Picture this: You are cruising along Uhuru Highway and all of a sudden, your car comes to a halt exactly two metres from the car in front of you without you having hit the brakes. After 30 minutes on the road, you arrive at the main entrance of your workplace at the exact time the car informed you when the journey started.
You disembark and make your way to your office just in time to see the car park itself as you peer through the window to confirm that it is still in one piece. As you settle in at your desk, you get a prompt that the automated bank reconciliation system has successfully completed its work on 30 different bank accounts — all as you were sleeping at night. You walk into your first meeting well rested and well prepared.
This scenario may sound like one taken straight out of a sci-fi film but it is a reality that will confront us very soon, thanks to the power of artificial intelligence.
Artificial intelligence can be defined as the ability of a machine to perform tasks at a level and precision that mimics or even surpasses the intellectual capability of a human being. Artificial intelligence, when in full motion and widespread, will have implications on the quality of life of humans in two broad and opposing ways. On the positive side, it will boost productivity and create new and improved products and services.
According to a study by PricewaterhouseCoopers (PwC), Sizing the Prize (2017), it is estimated that up to 14 per cent of the global GDP will be attributable to smart automation by 2030, an equivalent of $15 trillion in today’s economy. On the flip side, the landscape of the labour force will drastically change as automation takes over people’s jobs, leading to increased unemployment and redundancies.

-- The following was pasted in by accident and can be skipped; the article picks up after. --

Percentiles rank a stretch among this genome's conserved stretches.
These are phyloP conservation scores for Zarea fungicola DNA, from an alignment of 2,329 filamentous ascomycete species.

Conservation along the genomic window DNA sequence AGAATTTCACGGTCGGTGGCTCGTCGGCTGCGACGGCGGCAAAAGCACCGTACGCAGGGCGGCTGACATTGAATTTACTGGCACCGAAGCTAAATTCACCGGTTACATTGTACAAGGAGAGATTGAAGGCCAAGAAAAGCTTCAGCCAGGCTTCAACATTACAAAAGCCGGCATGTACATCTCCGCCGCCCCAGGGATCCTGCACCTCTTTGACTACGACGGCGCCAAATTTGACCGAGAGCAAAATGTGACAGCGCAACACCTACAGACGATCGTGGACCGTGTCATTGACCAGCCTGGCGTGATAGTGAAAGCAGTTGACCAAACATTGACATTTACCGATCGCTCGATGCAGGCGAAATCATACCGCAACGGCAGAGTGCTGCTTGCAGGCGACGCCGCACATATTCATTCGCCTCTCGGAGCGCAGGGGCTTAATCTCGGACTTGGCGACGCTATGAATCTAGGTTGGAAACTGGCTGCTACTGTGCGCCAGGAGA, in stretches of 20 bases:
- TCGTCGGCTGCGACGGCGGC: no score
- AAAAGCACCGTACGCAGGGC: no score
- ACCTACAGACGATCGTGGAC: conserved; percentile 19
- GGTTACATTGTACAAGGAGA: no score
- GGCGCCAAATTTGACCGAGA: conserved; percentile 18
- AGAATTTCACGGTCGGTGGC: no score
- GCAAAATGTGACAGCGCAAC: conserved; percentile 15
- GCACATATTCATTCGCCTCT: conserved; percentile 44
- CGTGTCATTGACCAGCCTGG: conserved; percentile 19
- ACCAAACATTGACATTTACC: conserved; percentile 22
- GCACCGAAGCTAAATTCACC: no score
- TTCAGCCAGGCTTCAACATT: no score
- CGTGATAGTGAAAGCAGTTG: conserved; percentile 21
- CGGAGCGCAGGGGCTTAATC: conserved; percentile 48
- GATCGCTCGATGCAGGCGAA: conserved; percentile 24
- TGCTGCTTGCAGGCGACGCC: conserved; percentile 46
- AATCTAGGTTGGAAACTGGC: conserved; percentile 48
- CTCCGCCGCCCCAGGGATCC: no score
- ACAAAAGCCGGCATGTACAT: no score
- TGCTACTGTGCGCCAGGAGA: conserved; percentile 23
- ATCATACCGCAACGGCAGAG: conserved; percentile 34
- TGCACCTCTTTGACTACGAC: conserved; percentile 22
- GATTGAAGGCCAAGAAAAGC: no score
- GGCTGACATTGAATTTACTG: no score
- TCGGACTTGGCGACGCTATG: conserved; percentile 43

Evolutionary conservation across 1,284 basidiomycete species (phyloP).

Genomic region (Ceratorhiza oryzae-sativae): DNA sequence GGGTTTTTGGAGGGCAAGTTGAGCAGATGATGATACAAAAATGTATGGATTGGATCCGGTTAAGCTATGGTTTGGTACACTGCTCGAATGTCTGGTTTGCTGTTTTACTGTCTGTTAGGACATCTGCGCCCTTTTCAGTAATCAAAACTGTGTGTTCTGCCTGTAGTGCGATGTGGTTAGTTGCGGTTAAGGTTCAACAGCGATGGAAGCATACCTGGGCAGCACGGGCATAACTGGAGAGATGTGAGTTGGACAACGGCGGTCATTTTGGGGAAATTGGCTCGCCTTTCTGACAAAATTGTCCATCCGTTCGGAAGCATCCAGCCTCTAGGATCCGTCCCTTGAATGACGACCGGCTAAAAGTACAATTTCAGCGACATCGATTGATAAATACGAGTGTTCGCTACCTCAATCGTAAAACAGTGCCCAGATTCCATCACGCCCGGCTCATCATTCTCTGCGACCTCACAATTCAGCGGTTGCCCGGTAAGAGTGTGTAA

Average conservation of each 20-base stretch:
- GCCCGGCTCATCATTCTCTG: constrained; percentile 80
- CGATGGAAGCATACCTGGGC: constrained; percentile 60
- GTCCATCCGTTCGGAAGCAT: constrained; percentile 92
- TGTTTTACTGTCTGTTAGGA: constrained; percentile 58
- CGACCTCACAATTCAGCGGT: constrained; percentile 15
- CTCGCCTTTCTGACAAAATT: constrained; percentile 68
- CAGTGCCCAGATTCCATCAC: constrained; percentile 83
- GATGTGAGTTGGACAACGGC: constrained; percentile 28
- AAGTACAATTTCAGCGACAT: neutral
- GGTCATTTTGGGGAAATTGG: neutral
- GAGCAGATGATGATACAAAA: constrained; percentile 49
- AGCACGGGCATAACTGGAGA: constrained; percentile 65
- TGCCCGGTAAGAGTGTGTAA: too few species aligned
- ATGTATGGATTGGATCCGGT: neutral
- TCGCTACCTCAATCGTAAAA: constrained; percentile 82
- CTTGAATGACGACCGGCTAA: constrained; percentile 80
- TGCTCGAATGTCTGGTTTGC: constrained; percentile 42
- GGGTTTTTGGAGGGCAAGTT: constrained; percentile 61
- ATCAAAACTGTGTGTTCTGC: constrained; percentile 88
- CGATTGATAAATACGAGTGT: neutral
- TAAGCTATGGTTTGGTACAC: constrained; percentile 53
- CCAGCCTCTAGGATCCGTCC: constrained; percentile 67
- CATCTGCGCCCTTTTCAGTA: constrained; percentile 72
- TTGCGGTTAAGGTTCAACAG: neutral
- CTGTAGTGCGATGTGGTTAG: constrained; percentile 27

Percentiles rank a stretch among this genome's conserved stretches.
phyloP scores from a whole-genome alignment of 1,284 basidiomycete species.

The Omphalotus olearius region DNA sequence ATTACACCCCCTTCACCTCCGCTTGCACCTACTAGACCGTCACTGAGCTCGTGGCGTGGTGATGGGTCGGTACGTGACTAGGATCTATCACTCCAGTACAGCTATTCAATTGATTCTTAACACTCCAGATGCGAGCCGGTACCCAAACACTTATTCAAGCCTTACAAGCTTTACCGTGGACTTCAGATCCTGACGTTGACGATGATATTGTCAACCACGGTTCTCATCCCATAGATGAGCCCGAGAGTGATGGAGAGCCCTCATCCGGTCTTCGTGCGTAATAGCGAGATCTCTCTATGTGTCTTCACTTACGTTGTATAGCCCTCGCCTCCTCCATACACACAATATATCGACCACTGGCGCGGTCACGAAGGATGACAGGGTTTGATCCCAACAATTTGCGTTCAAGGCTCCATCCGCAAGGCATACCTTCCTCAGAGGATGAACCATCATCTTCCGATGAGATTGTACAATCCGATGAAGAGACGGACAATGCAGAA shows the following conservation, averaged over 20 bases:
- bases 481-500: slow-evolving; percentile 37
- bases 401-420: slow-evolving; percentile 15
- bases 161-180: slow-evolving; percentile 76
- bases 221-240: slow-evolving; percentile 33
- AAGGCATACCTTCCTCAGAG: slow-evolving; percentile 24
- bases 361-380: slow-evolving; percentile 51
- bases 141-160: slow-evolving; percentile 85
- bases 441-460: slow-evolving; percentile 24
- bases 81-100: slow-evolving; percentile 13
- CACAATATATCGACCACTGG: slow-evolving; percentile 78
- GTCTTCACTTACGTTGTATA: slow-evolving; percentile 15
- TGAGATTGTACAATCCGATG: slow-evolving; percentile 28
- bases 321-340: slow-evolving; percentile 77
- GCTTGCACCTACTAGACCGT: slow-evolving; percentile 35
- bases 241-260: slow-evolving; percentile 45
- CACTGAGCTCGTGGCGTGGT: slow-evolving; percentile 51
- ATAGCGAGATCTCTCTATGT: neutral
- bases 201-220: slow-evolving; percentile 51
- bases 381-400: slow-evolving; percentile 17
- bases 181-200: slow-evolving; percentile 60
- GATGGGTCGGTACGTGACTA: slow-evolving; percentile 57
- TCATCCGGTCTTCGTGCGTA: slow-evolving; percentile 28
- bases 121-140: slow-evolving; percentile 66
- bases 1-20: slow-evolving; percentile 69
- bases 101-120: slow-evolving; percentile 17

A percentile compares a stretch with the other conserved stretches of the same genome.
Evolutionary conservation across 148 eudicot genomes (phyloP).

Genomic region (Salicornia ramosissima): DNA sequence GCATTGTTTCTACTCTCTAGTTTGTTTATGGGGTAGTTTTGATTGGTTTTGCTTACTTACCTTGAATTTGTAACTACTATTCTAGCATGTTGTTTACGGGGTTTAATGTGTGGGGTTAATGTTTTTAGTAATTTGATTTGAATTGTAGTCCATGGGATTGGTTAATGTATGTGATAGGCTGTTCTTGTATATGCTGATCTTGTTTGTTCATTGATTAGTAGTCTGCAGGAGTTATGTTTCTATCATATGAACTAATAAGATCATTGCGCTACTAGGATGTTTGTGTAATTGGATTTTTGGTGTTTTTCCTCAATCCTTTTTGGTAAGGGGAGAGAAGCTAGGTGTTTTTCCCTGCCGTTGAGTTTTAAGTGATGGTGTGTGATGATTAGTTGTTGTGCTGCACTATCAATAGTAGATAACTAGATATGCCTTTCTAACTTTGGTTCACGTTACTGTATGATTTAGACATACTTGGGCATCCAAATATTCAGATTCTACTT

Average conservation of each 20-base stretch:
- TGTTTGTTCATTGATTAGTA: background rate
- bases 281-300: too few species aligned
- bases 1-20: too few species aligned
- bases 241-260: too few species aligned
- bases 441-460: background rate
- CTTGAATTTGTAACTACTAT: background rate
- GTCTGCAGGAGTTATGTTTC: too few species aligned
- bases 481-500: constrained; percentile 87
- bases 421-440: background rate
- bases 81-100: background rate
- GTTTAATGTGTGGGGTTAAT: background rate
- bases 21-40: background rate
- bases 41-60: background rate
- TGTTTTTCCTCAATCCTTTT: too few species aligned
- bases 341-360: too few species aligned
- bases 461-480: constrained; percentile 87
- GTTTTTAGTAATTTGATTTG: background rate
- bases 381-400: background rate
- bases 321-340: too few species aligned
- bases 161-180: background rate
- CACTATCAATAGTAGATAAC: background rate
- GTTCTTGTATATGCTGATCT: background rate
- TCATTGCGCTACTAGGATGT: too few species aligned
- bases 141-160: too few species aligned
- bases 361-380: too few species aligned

According to research by PwC economists that built on another by Frey and Osborne (Oxford University, 2013), automation of jobs in the years leading to the 2030s will occur in three successive waves; algorithm wave, the augmentation wave and the autonomy wave. Each wave will have varying impacts on different occupations, industries and demographics.
The first wave, which is already upon us and is expected to come to maturity in the early 2020s, involves the automation of both regular computational tasks and the analysis of structured data. Its impact will be felt most in occupations and industries that are data-driven such as the financial sector. Augmentation is predicted to mature in the late 2020s and will entail the automation of tasks that can be repeated such as arranging files and upgrades to the algorithm wave such as unstructured data analysis in a partially-controlled environment. By design, the augmentation wave is likely to affect most clerical jobs.
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Autonomy could come to maturity in the mid-2030s and could put at risk physical labour such as transport and factory work when machines adapt to performing routine tasks and problem-solving in real-world situations.
Those who question automation’s technological and structural effects on employment also point out that despite automation’s technical feasibility, the actual level of adoption may be lower than projected due to cultural, economic and legal barriers in different regions of the world. From a cultural point, some may refuse to allow a robot to perform even a minor surgery on them.
Effective public policy can help us to avoid a double tragedy where jobs are lost without being replaced and the advantages of automation are not exploited. One of the key drivers of automation risk is task composition and specifically tasks that are manual, routine, computational, managed, social or literal.
Another risk is education and the specific skills, focus areas or training options that will prepare the workforce for automation such as focus on STEM subjects (science, technology, engineering and mathematics). In terms of focus, policy makers should concentrate on the segments with the highest number of people at risk of job automation.
It is important for individual workers to take personal responsibility for acquiring new skills and businesses to invest in on-the-job training. The public sector should also reassess expectations for education curriculums.
Mr Musembi is an associate while Mr Thuo is a manager with PwC Kenya’s Assurance practice